In fact, the Microsoft 365 License Optimisation Report also found that 44 per cent of M365 licenses are either underutilised or oversized due to the fact that employees either don’t need to use apps that are included in higher-tier licenses or they aren’t adequately trained in how to maximise their use. Whether businesses would be better served eliminating redundant licenses or training employees is up to each organisation, but the fact remains that many enterprises are driving up cloud costs simply by not paying attention to this seemingly innocuous area. If you want to truly benefit from the M365 pricing model, you must not only commit to the appropriate number of licenses needed, but also only assign licenses to legitimate, active users and properly identify the right plan for each user and your business.

How to better manage licenses

License management problems stem from a lack of visibility into enterprises’ cloud environment and not understanding the dynamic licensing needs of the organisation.

Simply put, IT departments and executives are not equipped to effectively manage licenses without a deep understanding of their workforce, each departments’ needs, and the amount and status of M365 licenses that are – or could be – made available. Having a better grasp on the environment also helps IT to do a better job at delegating access, automating administrative workflows, and partitioning license pools – all of which simplifies the management of permissions, calculation of chargebacks and audits.

Data from the report also shows that organisations are not paying enough attention to license management and, on average, could reduce M365 costs by 48 per cent by improving how they purchase and better manage inactive licenses through either eliminating or reassigning them to new users. Having this actionable view into SaaS environments enables businesses to transform a mundane task into significant cost savings and productivity boosts.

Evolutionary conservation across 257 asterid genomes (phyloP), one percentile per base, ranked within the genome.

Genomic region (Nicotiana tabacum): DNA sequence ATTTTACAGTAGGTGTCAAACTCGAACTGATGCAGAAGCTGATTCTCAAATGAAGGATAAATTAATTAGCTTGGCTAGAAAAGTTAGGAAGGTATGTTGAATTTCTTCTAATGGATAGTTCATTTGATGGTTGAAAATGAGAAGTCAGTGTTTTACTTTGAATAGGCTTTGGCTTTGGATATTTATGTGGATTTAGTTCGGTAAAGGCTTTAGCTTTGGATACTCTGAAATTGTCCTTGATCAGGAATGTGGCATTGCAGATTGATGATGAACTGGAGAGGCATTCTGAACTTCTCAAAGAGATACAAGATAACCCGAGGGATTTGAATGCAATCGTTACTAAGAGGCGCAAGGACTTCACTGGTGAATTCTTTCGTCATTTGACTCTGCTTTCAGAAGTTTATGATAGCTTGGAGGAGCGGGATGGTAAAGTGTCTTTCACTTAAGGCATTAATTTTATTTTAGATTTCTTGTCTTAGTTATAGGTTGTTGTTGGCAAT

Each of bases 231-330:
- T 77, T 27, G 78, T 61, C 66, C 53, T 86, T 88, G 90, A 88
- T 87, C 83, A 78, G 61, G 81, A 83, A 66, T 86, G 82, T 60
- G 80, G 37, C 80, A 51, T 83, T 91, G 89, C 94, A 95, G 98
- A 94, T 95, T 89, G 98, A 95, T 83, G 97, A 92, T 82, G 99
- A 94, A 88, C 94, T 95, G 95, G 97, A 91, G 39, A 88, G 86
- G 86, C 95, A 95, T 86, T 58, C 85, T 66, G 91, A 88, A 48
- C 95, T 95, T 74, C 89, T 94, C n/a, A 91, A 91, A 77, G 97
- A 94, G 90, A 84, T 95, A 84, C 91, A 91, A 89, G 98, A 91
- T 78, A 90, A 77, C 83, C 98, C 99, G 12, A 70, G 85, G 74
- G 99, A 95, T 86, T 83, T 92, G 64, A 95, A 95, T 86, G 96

Upskill and train employees to get M365 benefits

I touched on this earlier but deciding whether employees are fine using a basic E1 M365 license or one with more advanced capabilities is an important decision for businesses. Organisations that purchase higher tier M365 licenses must be prepared to commit to upskill and train their people to generate productivity gains from these licenses. While it will be difficult, if not impossible, to run training seminars for employees remotely, many businesses use Just-in-Time Learning (JITL) strategies to fill that gap. JITL tools and policies provide workers with answers to their technology questions within the normal workflow of the M365 workloads rather than via more formal trainings - experts found that standard training (classroom and eLearning) are not optimal and users forget 70 per cent of what they learned within 24 hours.

The next question often asked is, “how does the IT department identify the best plans and limit the number of inactive users?” Implementing technology solutions that uncover inactive, oversised and duplicated M365 licenses and can cancel or reallocate them is an important first step. While the data demonstrates there is much room for improvement when it comes to managing licenses, making these small but impactful adjustments will stop IT from overspending and help to identify teams with low application adoption.

To thrive in today’s highly competitive business climate, organisations must continue to support cloud-based apps wholeheartedly and devote more time to driving application adoption by clustering users based on service usage and behaviours. As we’ve covered, this can lead to targeted adoption and training campaigns that increase usage, while maximising companies’ M365 investment.

Michael Morrison, CEO, CoreView